When Edward Leung and Chan Ho-tin, the de facto leaders of the nascent Hong Kong independence movement, led thousands of protesters in a rally outside the government headquarters last Friday night (Aug. 5), it was about more than just the government’s attempt to bar them from running in elections in September. It was a symbolic gesture of one generation’s determination to revolt against the society’s so-called “old seafood” establishment, a defining moment for a city that desperately needs to find a new cultural identity.
“Old seafood” refers to the Cantonese phrase “lo see fut.” “Lo” is the sound of the Cantonese word for old, while ”see fut” resembles the sound of asshole. It is common Hong Kong slang, used to refer to the “old butts” occupying top positions in society and refusing to cede their privileges.
Sampson Wong, an artist and liberal arts lecturer at the Hong Kong Academy for Performing arts, said the old seafood class feel a sense of entitlement because ”they turned Hong Kong into a wonderful metropolis within two decades and made the Hong Kong miracle possible.”
“They probably have the tendency to feel that they should be in charge of the city, and that they are more capable than the younger generations,” he said. Wong’s art project “Countdown Machine” was removed from the city’s tallest skyscraper after he and partner Jason Lam revealed the installation was a clock counting down to 2047—the expiry date of the “50 years unchanged” promise that Beijing made to Hong Kong after the 1997 handover.
Whether its members identify as being pro-democracy or pro-Beijing, being part of the old seafood class is more about mindset than political stance. They can be anyone, ranging from mid-level management to the top leaders of companies, organizations, or political parties. They have demographics on their side—Hong Kong’s low birth rates and large elderly population mean that nearly half the city’s residents will be over 65 by 2041. And they continue to monopolize the discourse of Hong Kong’s cultural identity and values almost 20 years after the handover to China.
Oscar Ho, an art critic and associate professor at the Chinese University of Hong Kong, once used the legend of “Lu Ting” (link in Chinese) to describe the cultural identity of Hong Kongers in the 1990s. Lu Ting is a half-human, half-fish mythical creature that was said to be living on Hong Kong’s largest island, Lantau. According to Ho, the tribe was said to be followers of a rebellion in the Eastern Jin dynasty (310-420). But the movement failed and the tribe fled to Hong Kong. In order to survive and hide from their enemies, the creatures were forced to live between two different worlds—the land and the sea. They became the ancestors of indigenous Hong Kongers.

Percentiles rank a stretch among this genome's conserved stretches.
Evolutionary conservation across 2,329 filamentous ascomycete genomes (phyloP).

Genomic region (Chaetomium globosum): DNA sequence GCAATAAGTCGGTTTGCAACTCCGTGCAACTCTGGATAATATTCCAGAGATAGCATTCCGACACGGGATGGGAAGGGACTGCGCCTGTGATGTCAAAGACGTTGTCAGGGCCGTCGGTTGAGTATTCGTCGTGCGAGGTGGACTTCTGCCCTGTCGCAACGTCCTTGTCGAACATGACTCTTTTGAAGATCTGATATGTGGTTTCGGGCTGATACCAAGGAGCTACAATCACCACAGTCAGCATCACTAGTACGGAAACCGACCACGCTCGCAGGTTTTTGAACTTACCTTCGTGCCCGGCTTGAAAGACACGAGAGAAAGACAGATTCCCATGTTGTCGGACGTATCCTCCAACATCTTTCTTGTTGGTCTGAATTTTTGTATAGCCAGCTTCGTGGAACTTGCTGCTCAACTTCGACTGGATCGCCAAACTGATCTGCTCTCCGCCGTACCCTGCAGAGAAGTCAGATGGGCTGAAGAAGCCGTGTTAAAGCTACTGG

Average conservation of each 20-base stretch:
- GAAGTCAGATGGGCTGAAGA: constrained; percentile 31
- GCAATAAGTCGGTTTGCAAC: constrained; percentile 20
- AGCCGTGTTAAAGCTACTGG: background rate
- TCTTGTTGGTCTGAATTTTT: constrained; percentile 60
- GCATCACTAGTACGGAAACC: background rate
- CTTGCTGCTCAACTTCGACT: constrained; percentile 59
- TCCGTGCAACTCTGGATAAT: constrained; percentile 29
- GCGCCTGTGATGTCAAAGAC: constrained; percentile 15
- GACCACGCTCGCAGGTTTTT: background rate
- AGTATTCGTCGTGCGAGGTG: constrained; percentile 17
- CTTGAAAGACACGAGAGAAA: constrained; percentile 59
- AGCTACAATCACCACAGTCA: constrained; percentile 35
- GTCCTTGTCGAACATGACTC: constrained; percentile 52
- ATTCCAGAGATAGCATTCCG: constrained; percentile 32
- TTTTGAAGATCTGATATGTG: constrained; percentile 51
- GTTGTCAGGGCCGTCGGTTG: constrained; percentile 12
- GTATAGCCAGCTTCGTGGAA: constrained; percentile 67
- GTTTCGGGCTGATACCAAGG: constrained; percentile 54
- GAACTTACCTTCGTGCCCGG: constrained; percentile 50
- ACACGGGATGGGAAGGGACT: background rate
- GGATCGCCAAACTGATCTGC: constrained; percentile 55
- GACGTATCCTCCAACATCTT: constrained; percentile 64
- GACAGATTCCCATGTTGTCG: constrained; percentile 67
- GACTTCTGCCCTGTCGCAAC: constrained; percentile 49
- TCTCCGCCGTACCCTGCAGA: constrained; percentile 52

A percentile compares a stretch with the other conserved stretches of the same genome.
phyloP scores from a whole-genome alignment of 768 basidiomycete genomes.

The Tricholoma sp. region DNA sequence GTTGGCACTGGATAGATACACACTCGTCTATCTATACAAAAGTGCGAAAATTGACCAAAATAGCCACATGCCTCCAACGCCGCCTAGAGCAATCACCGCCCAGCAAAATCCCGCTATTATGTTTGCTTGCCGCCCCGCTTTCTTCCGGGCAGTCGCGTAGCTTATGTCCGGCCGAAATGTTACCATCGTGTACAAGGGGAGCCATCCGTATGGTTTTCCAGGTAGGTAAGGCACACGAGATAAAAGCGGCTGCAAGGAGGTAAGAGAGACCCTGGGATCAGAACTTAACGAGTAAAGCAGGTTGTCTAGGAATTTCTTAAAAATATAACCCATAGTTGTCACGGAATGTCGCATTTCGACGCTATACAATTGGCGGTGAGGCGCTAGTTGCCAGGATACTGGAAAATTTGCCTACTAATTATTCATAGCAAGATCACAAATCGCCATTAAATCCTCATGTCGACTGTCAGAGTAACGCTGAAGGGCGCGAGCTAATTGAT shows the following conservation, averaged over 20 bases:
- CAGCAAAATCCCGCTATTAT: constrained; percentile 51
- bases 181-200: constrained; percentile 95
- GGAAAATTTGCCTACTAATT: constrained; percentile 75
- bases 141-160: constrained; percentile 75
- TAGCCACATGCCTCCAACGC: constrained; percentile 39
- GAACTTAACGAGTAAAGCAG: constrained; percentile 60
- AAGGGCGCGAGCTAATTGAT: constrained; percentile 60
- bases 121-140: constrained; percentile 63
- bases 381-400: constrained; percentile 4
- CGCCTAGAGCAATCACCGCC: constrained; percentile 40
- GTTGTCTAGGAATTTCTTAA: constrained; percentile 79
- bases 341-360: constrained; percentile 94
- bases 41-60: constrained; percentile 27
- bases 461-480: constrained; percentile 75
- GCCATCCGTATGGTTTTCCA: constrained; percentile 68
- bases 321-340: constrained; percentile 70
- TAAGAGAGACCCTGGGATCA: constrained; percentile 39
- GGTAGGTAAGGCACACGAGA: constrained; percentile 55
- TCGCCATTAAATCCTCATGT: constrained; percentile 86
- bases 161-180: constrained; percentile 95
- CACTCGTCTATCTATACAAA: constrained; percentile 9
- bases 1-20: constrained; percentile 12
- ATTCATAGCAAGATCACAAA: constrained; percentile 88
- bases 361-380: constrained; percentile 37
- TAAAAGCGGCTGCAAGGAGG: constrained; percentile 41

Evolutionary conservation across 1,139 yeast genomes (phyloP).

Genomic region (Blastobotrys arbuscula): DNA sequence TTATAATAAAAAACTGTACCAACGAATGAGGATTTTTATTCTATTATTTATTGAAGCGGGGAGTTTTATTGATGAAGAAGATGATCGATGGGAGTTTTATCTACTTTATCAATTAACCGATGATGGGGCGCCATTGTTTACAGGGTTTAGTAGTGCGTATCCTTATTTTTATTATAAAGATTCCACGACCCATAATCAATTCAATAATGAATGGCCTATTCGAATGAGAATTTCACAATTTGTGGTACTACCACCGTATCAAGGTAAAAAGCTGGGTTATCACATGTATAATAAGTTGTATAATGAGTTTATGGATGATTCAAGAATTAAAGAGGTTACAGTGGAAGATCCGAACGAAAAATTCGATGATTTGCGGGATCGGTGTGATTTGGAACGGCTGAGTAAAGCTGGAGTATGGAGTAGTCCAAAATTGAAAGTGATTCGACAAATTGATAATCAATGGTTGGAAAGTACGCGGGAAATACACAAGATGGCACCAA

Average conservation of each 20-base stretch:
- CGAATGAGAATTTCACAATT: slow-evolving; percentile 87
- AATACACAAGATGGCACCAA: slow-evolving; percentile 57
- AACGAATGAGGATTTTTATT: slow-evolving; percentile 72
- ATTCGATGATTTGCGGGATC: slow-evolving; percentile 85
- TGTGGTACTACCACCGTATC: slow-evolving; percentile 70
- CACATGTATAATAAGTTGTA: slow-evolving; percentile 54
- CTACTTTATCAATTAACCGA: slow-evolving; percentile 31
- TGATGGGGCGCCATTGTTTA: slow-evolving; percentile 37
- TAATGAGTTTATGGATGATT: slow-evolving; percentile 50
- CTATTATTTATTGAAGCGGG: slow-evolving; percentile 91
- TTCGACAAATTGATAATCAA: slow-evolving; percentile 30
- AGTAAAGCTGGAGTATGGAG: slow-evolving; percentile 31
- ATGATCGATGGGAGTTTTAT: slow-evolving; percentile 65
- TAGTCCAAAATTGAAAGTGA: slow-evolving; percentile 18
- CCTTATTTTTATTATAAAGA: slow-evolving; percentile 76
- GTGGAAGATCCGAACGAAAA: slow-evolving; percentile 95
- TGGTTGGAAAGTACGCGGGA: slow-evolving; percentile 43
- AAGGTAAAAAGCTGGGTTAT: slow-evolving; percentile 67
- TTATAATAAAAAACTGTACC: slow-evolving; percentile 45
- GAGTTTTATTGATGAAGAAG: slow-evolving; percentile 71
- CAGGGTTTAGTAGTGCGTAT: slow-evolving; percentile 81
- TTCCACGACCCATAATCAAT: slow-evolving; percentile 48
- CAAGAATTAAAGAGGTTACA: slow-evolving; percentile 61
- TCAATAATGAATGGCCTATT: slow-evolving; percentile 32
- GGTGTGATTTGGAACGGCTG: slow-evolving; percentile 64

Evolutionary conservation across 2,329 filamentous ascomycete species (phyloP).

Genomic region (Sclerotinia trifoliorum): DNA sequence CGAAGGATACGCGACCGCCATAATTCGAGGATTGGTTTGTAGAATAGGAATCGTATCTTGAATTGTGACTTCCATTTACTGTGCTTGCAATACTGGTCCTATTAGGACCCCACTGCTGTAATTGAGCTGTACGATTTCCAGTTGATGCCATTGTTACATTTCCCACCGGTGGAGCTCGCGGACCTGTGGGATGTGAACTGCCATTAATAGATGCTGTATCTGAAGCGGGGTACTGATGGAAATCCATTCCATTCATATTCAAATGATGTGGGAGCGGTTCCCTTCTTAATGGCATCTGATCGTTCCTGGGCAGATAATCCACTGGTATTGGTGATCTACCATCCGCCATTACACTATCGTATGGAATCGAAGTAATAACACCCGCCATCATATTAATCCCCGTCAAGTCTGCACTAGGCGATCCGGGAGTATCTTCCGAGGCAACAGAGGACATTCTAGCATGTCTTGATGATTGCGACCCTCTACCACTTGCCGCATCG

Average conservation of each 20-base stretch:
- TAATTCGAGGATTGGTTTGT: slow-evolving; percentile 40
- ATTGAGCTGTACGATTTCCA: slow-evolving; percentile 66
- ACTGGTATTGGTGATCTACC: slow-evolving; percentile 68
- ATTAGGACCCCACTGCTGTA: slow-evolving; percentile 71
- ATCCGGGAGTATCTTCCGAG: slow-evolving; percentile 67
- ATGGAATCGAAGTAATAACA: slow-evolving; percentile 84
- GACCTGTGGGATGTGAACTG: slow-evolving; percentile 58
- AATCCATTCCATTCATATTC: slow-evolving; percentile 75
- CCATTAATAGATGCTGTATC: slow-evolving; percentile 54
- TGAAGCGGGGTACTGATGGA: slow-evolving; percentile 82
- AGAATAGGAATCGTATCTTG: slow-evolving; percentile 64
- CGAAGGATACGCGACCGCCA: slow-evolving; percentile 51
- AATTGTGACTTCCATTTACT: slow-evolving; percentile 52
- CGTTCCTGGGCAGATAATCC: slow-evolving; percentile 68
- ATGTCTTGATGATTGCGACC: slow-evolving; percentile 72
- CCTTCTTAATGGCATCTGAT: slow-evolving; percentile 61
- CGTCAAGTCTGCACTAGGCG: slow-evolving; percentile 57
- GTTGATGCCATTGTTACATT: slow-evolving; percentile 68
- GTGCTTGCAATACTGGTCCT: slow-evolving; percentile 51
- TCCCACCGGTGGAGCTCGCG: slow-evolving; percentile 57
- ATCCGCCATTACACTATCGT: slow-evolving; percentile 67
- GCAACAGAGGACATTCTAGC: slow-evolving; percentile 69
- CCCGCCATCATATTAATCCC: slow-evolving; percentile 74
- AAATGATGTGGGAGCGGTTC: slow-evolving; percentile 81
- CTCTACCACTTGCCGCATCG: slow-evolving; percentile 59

Ho concluded that Lu Ting was the perfect symbol for the cultural identity of Hong Kong because of its ability to navigate two different worlds: Hong Kong, as a British colony, was somewhere in between China and Britain. So culturally speaking, the city did not belong to either of them.
When Hong Kong was ceded to the British after the signing of the Treaty of Nanking in 1842, China was an economically backward place, closed off from the rest of the world. Hong Kong successfully harnessed the role of an in-betweener, thriving on the great discrepancies between China and the rest of the world.
As China plunged into a long period of chaos and darkness, Hong Kong acted as a safe haven for those fleeing the Chinese civil war, and later Mao’s Cultural Revolution—just like the story of Lu Tings. Those who arrived before 1949 brought their capital, talent, and even treasures such as antiques to the city, providing the resources that helped Hong Kong’s entertainment and manufacturing industries take off.
This was how Hong Kong made its first bucket of gold. These Lu Tings saw their fortunes balloon even further in the 1980s, when China began to open up and Hong Kong manufacturers moved their production lines north of the border, where costs were much cheaper. The city’s film and entertainment industries also thrived with the export of kung fu films, TV series, and Cantonese pop music, making the city a pop culture leader in the Chinese-speaking world.
It was also during that time that discussions of the future of Hong Kong kicked off, with members of the old seafood class acting as mediators between Beijing and London, culminating in the signing of the Sino-British Joint Declaration in 1984 and later the drafting of the Basic Law, Hong Kong’s “mini constitution.”
But after 1997, Hong Kong gradually started to lose its edge as the gateway to China as the mainland opened up and grew more powerful. To the generation that came after the handover, Hong Kong is no longer “a borrowed place living on borrowed time.” They are not in between two different worlds. They belong to one world, and that world is Hong Kong.
The Lu Ting identity is now out of date, and there is an urgent desire to develop a new cultural identity that reflects the values of Hong Kong today. Members of the younger generation want to stay true to themselves, and not play by the rules imposed on them by the old seafood generation.
Thus when localist leaders Leung and Chan called for a “revolution” sparked by “changes from the bottom up” at last week’s rally, urging supporters to stand up against the establishment—including the traditional pro-democracy politicians—they were in fact asking people to give some serious thought as to what Hong Kong means to them.
Their call for independence—an idea that is backed by nearly 40% of young people aged between 15 and 24—isn’t merely a political movement. It has even greater significance on a cultural level. It is a call for cultural independence from the old seafood generation.